• Follow-up of asymptomatic patients with a high risk of peripheral artery disease must include a targeted history, physical examination, and determination of ankle-brachial index. 
Recommendations for reducing CV risk in patients with cancer 
• CV risk factor control in patients with cancer should be approached using similar measures to those used in the general population, with lifestyle changes and/or pharmacological interventions. 
• Patients with cancer should follow a Mediterranean diet, perform at least 150minutes of aerobic exercise combined with resistance training a week, and quit tobacco. 
• Priority should be given to angiotensin-converting enzyme inhibitors and angiotensin II receptor blockers. If vascular endothelial growth factor inhibitors are used, they should be combined with dihydropyridine calcium channel blockers. 
• Statins are the first-line treatment for dyslipidemia. If contraindicated or if treatment needs to be intensified, ezetimibe and PCSK9 inhibitors are recommended. 
• In patients with diabetes and cancer, antidiabetic drugs with a demonstrated benefit in reducing CV events should be prioritized.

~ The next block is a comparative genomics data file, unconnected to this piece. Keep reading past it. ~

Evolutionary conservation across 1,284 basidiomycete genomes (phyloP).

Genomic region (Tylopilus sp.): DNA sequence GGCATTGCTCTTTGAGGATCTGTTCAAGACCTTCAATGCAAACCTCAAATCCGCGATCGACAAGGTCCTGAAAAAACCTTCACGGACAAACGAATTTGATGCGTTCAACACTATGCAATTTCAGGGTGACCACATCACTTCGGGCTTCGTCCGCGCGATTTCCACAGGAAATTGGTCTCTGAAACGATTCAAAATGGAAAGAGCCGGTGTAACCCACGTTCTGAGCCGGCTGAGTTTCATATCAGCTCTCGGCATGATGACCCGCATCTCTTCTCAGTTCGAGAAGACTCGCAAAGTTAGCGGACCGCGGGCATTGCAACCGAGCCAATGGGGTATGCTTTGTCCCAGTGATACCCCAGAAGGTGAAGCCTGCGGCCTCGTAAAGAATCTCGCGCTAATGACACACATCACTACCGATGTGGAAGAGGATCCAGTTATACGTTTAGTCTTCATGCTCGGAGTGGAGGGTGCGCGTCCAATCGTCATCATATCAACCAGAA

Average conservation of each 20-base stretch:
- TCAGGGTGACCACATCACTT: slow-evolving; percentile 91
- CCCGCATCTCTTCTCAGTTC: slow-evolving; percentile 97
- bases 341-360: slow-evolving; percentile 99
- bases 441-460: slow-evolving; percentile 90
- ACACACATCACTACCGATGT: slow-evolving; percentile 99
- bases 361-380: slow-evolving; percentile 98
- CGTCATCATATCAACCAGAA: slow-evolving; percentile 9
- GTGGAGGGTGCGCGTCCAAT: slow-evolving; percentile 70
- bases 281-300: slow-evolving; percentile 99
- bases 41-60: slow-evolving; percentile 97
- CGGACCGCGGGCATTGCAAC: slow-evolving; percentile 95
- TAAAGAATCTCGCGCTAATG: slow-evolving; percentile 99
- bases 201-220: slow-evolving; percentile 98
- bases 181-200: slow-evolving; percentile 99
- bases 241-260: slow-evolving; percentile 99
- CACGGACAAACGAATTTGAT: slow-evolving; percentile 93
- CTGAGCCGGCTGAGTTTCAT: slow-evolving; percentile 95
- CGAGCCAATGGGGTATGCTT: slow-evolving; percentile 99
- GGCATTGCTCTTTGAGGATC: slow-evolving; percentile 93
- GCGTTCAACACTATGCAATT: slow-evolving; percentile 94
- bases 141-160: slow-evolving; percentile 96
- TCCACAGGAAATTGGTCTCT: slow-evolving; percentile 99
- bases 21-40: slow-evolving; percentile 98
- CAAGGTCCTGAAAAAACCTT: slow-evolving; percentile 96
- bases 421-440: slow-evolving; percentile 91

• Primary care, occupational health, nursing-led patient education teams have a key role in assessing, monitoring, and controlling CV risk factors in patients with cancer. Patients must be informed of their CV risk and goals to ensure their engagement. 

CV, cardiovascular.

CONFLICTS OF INTEREST

A. Martín García has received speakers’ fees from Daichii-Sankyo and done consultancy work for Bayer and Pfizer. In this and all the other cases listed below, there was no relationship to this study. C. Mitroi has received personal fees from Bayer and Janssen and nonfinancial support from Abbott. P. Mazón Ramos has received personal fees from Bayer, Boehringer-Lilly, AstraZeneca, Esteve, Novo-Nordisk, Mylan, and Daichii-Sankyo. R. García Sanz received funding from Hospital Universitario de Salamanca and Sociedad Española de Hematología during this study and grants and personal fees from Janssen-Cilag, Gilead, Takeda, Roche, BeyondSpring, and Novartis. F. Ayala de la Peña has received fees from AstraZeneca, Celgene, Eisai, Novartis, Roche, Pfizer, and Pierre Fabre; nonfinancial support from Roche, Pfizer, Celgene, Eisai, Pfizer, Pierre Fabre, and MSD; and grants from Celgene and Roche. J. Cosín-Sales has received speakers’ fees from Amgen, Sanofi, Almirall, Mylan, Astra-Zeneca, and Mundipharma and done consultancy work for Amgen, Sanofi, Almirall, Boehringer-Ingelheim, AstraZeneca, and Mundipharma. T. López Fernández has received speakers’ fees from Bayer, Philips, Pfizer/BMS, Daiichi-Sankyo, ROVI, Amgen, Janssen, and MSD. The other authors declare no conflicts of interest.

APPENDIX. SUPPLEMENTARY DATA

Supplementary data associated with this article can be found in the online version available at https://doi.org/10.1016/j.rec.2020.11.020